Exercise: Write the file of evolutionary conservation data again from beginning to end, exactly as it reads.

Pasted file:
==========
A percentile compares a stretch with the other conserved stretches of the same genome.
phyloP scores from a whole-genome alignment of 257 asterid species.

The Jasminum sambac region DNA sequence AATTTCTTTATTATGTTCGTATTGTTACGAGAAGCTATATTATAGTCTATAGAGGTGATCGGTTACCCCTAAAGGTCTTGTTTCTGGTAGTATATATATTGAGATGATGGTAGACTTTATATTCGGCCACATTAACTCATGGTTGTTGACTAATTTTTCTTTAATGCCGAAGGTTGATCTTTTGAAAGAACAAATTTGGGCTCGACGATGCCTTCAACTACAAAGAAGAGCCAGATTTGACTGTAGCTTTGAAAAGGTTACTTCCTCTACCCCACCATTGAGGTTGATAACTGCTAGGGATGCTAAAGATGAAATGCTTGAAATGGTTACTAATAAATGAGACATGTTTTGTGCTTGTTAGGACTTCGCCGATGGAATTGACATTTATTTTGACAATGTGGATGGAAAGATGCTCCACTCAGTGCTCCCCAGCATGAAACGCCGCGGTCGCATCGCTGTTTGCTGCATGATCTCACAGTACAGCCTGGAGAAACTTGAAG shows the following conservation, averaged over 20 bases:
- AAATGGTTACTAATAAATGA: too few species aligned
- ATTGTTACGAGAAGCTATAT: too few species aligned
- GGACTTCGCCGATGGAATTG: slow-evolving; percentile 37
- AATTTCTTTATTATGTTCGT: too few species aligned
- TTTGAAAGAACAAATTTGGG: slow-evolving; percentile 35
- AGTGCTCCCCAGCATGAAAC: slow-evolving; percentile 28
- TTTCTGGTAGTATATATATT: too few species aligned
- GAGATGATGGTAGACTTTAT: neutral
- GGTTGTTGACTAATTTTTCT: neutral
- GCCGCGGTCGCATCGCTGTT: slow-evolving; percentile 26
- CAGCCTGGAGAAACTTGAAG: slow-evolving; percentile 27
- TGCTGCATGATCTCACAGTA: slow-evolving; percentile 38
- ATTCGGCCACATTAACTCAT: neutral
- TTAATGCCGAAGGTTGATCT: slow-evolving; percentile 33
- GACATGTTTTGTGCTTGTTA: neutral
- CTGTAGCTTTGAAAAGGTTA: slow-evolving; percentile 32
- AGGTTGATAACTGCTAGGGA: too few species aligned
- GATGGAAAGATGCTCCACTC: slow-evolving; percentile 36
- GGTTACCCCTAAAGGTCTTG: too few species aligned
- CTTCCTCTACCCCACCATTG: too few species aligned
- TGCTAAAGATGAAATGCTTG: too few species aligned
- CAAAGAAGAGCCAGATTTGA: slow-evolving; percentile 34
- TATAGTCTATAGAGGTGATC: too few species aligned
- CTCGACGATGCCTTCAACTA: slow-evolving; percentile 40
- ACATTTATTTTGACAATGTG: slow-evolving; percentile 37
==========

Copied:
A percentile compares a stretch with the other conserved stretches of the same genome.
phyloP scores from a whole-genome alignment of 257 asterid species.

The Jasminum sambac region DNA sequence AATTTCTTTATTATGTTCGTATTGTTACGAGAAGCTATATTATAGTCTATAGAGGTGATCGGTTACCCCTAAAGGTCTTGTTTCTGGTAGTATATATATTGAGATGATGGTAGACTTTATATTCGGCCACATTAACTCATGGTTGTTGACTAATTTTTCTTTAATGCCGAAGGTTGATCTTTTGAAAGAACAAATTTGGGCTCGACGATGCCTTCAACTACAAAGAAGAGCCAGATTTGACTGTAGCTTTGAAAAGGTTACTTCCTCTACCCCACCATTGAGGTTGATAACTGCTAGGGATGCTAAAGATGAAATGCTTGAAATGGTTACTAATAAATGAGACATGTTTTGTGCTTGTTAGGACTTCGCCGATGGAATTGACATTTATTTTGACAATGTGGATGGAAAGATGCTCCACTCAGTGCTCCCCAGCATGAAACGCCGCGGTCGCATCGCTGTTTGCTGCATGATCTCACAGTACAGCCTGGAGAAACTTGAAG shows the following conservation, averaged over 20 bases:
- AAATGGTTACTAATAAATGA: too few species aligned
- ATTGTTACGAGAAGCTATAT: too few species aligned
- GGACTTCGCCGATGGAATTG: slow-evolving; percentile 37
- AATTTCTTTATTATGTTCGT: too few species aligned
- TTTGAAAGAACAAATTTGGG: slow-evolving; percentile 35
- AGTGCTCCCCAGCATGAAAC: slow-evolving; percentile 28
- TTTCTGGTAGTATATATATT: too few species aligned
- GAGATGATGGTAGACTTTAT: neutral
- GGTTGTTGACTAATTTTTCT: neutral
- GCCGCGGTCGCATCGCTGTT: slow-evolving; percentile 26
- CAGCCTGGAGAAACTTGAAG: slow-evolving; percentile 27
- TGCTGCATGATCTCACAGTA: slow-evolving; percentile 38
- ATTCGGCCACATTAACTCAT: neutral
- TTAATGCCGAAGGTTGATCT: slow-evolving; percentile 33
- GACATGTTTTGTGCTTGTTA: neutral
- CTGTAGCTTTGAAAAGGTTA: slow-evolving; percentile 32
- AGGTTGATAACTGCTAGGGA: too few species aligned
- GATGGAAAGATGCTCCACTC: slow-evolving; percentile 36
- GGTTACCCCTAAAGGTCTTG: too few species aligned
- CTTCCTCTACCCCACCATTG: too few species aligned
- TGCTAAAGATGAAATGCTTG: too few species aligned
- CAAAGAAGAGCCAGATTTGA: slow-evolving; percentile 34
- TATAGTCTATAGAGGTGATC: too few species aligned
- CTCGACGATGCCTTCAACTA: slow-evolving; percentile 40
- ACATTTATTTTGACAATGTG: slow-evolving; percentile 37